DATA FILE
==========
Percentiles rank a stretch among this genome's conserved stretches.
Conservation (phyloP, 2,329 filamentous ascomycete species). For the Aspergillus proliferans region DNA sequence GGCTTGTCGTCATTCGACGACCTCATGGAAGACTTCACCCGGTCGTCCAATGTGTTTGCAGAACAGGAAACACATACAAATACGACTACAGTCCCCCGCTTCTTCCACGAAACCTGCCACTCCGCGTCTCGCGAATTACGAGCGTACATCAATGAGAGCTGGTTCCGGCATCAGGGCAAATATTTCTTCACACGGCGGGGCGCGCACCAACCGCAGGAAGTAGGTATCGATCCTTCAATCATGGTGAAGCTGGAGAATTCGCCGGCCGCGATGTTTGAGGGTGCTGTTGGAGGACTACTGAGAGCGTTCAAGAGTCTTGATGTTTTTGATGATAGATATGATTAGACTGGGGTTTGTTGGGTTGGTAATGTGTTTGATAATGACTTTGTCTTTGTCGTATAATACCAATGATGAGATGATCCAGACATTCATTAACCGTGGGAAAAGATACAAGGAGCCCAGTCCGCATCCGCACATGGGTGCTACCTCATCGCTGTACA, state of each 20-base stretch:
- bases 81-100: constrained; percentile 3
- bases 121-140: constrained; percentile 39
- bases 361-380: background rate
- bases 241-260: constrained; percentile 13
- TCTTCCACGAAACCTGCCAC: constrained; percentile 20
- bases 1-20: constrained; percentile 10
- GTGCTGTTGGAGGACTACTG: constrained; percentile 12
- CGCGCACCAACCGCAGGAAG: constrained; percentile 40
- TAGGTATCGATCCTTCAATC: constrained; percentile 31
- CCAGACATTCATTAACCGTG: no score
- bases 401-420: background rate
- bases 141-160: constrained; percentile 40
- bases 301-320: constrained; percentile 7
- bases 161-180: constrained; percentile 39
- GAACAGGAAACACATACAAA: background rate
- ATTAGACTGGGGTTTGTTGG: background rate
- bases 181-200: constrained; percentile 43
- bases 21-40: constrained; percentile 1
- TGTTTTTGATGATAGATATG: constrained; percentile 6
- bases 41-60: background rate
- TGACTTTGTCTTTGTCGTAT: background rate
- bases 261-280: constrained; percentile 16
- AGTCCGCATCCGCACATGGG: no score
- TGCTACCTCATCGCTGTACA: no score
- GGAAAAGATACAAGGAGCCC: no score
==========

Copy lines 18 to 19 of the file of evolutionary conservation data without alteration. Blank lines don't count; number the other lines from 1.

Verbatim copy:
- ATTAGACTGGGGTTTGTTGG: background rate
- bases 181-200: constrained; percentile 43